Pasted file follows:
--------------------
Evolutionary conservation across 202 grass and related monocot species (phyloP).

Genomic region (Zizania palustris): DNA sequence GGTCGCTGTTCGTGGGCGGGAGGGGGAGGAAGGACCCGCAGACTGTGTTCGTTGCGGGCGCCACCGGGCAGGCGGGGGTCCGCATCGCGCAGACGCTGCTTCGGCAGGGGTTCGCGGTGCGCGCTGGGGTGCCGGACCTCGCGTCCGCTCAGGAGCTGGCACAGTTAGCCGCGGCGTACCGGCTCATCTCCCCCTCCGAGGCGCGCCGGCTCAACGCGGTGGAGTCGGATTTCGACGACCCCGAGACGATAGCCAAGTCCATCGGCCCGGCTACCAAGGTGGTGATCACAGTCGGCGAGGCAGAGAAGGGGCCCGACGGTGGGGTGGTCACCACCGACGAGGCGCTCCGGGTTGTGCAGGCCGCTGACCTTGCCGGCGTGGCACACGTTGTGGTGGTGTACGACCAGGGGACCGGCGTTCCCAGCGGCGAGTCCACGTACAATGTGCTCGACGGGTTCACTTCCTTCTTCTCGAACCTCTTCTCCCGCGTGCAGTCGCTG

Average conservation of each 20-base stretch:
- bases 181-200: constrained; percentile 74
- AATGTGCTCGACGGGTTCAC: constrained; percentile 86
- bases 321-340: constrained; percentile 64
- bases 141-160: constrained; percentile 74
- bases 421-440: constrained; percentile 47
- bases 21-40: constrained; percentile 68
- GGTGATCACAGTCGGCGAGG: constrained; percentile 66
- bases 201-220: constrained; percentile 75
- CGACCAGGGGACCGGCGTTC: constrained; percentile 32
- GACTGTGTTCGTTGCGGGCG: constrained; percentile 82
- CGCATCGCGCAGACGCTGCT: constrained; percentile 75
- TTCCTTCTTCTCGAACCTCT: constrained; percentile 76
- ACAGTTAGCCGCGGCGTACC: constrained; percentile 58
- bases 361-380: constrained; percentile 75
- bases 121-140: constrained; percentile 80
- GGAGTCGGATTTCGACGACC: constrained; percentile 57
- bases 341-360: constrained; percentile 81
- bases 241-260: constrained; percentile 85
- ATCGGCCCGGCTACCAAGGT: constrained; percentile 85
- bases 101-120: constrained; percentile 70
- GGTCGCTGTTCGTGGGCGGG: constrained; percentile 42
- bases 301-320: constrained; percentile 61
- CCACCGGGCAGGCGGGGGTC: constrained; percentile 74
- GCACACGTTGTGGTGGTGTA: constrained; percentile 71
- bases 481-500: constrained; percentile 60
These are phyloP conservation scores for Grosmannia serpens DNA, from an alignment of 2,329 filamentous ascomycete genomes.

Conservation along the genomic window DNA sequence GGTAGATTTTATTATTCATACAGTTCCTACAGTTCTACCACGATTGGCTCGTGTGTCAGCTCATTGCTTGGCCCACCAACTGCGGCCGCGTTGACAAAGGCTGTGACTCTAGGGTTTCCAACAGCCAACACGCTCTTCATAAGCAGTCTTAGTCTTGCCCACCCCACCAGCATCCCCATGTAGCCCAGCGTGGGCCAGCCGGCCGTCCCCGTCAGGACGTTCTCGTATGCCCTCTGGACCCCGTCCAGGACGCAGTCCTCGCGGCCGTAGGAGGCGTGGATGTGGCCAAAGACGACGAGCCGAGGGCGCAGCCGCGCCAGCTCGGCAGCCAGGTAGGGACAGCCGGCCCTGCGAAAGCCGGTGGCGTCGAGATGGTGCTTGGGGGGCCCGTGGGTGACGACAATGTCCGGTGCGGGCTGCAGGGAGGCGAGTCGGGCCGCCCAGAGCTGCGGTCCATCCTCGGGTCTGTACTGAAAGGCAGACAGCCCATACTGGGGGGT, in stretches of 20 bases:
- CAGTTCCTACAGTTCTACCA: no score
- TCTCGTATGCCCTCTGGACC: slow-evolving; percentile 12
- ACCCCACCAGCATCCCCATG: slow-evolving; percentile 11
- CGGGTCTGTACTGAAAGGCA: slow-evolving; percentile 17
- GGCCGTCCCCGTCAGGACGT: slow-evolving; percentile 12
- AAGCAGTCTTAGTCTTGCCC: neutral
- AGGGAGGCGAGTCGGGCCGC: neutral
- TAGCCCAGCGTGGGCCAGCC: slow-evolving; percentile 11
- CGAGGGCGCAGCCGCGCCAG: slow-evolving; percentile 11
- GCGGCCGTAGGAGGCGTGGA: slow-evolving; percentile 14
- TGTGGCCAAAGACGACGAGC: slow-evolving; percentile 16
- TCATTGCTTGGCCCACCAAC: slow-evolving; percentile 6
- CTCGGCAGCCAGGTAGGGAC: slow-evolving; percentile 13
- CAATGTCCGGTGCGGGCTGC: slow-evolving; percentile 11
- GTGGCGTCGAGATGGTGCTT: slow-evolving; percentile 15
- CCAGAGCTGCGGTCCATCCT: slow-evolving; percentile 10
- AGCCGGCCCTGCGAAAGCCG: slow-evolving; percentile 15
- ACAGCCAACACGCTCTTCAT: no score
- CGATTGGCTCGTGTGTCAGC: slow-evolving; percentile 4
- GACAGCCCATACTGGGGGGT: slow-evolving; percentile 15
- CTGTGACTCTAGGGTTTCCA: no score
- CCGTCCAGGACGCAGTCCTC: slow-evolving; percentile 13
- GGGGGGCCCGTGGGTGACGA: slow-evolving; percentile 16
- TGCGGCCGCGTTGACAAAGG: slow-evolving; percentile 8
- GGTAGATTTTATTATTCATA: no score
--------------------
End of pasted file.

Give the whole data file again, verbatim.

Evolutionary conservation across 202 grass and related monocot species (phyloP).

Genomic region (Zizania palustris): DNA sequence GGTCGCTGTTCGTGGGCGGGAGGGGGAGGAAGGACCCGCAGACTGTGTTCGTTGCGGGCGCCACCGGGCAGGCGGGGGTCCGCATCGCGCAGACGCTGCTTCGGCAGGGGTTCGCGGTGCGCGCTGGGGTGCCGGACCTCGCGTCCGCTCAGGAGCTGGCACAGTTAGCCGCGGCGTACCGGCTCATCTCCCCCTCCGAGGCGCGCCGGCTCAACGCGGTGGAGTCGGATTTCGACGACCCCGAGACGATAGCCAAGTCCATCGGCCCGGCTACCAAGGTGGTGATCACAGTCGGCGAGGCAGAGAAGGGGCCCGACGGTGGGGTGGTCACCACCGACGAGGCGCTCCGGGTTGTGCAGGCCGCTGACCTTGCCGGCGTGGCACACGTTGTGGTGGTGTACGACCAGGGGACCGGCGTTCCCAGCGGCGAGTCCACGTACAATGTGCTCGACGGGTTCACTTCCTTCTTCTCGAACCTCTTCTCCCGCGTGCAGTCGCTG

Average conservation of each 20-base stretch:
- bases 181-200: constrained; percentile 74
- AATGTGCTCGACGGGTTCAC: constrained; percentile 86
- bases 321-340: constrained; percentile 64
- bases 141-160: constrained; percentile 74
- bases 421-440: constrained; percentile 47
- bases 21-40: constrained; percentile 68
- GGTGATCACAGTCGGCGAGG: constrained; percentile 66
- bases 201-220: constrained; percentile 75
- CGACCAGGGGACCGGCGTTC: constrained; percentile 32
- GACTGTGTTCGTTGCGGGCG: constrained; percentile 82
- CGCATCGCGCAGACGCTGCT: constrained; percentile 75
- TTCCTTCTTCTCGAACCTCT: constrained; percentile 76
- ACAGTTAGCCGCGGCGTACC: constrained; percentile 58
- bases 361-380: constrained; percentile 75
- bases 121-140: constrained; percentile 80
- GGAGTCGGATTTCGACGACC: constrained; percentile 57
- bases 341-360: constrained; percentile 81
- bases 241-260: constrained; percentile 85
- ATCGGCCCGGCTACCAAGGT: constrained; percentile 85
- bases 101-120: constrained; percentile 70
- GGTCGCTGTTCGTGGGCGGG: constrained; percentile 42
- bases 301-320: constrained; percentile 61
- CCACCGGGCAGGCGGGGGTC: constrained; percentile 74
- GCACACGTTGTGGTGGTGTA: constrained; percentile 71
- bases 481-500: constrained; percentile 60
These are phyloP conservation scores for Grosmannia serpens DNA, from an alignment of 2,329 filamentous ascomycete genomes.

Conservation along the genomic window DNA sequence GGTAGATTTTATTATTCATACAGTTCCTACAGTTCTACCACGATTGGCTCGTGTGTCAGCTCATTGCTTGGCCCACCAACTGCGGCCGCGTTGACAAAGGCTGTGACTCTAGGGTTTCCAACAGCCAACACGCTCTTCATAAGCAGTCTTAGTCTTGCCCACCCCACCAGCATCCCCATGTAGCCCAGCGTGGGCCAGCCGGCCGTCCCCGTCAGGACGTTCTCGTATGCCCTCTGGACCCCGTCCAGGACGCAGTCCTCGCGGCCGTAGGAGGCGTGGATGTGGCCAAAGACGACGAGCCGAGGGCGCAGCCGCGCCAGCTCGGCAGCCAGGTAGGGACAGCCGGCCCTGCGAAAGCCGGTGGCGTCGAGATGGTGCTTGGGGGGCCCGTGGGTGACGACAATGTCCGGTGCGGGCTGCAGGGAGGCGAGTCGGGCCGCCCAGAGCTGCGGTCCATCCTCGGGTCTGTACTGAAAGGCAGACAGCCCATACTGGGGGGT, in stretches of 20 bases:
- CAGTTCCTACAGTTCTACCA: no score
- TCTCGTATGCCCTCTGGACC: slow-evolving; percentile 12
- ACCCCACCAGCATCCCCATG: slow-evolving; percentile 11
- CGGGTCTGTACTGAAAGGCA: slow-evolving; percentile 17
- GGCCGTCCCCGTCAGGACGT: slow-evolving; percentile 12
- AAGCAGTCTTAGTCTTGCCC: neutral
- AGGGAGGCGAGTCGGGCCGC: neutral
- TAGCCCAGCGTGGGCCAGCC: slow-evolving; percentile 11
- CGAGGGCGCAGCCGCGCCAG: slow-evolving; percentile 11
- GCGGCCGTAGGAGGCGTGGA: slow-evolving; percentile 14
- TGTGGCCAAAGACGACGAGC: slow-evolving; percentile 16
- TCATTGCTTGGCCCACCAAC: slow-evolving; percentile 6
- CTCGGCAGCCAGGTAGGGAC: slow-evolving; percentile 13
- CAATGTCCGGTGCGGGCTGC: slow-evolving; percentile 11
- GTGGCGTCGAGATGGTGCTT: slow-evolving; percentile 15
- CCAGAGCTGCGGTCCATCCT: slow-evolving; percentile 10
- AGCCGGCCCTGCGAAAGCCG: slow-evolving; percentile 15
- ACAGCCAACACGCTCTTCAT: no score
- CGATTGGCTCGTGTGTCAGC: slow-evolving; percentile 4
- GACAGCCCATACTGGGGGGT: slow-evolving; percentile 15
- CTGTGACTCTAGGGTTTCCA: no score
- CCGTCCAGGACGCAGTCCTC: slow-evolving; percentile 13
- GGGGGGCCCGTGGGTGACGA: slow-evolving; percentile 16
- TGCGGCCGCGTTGACAAAGG: slow-evolving; percentile 8
- GGTAGATTTTATTATTCATA: no score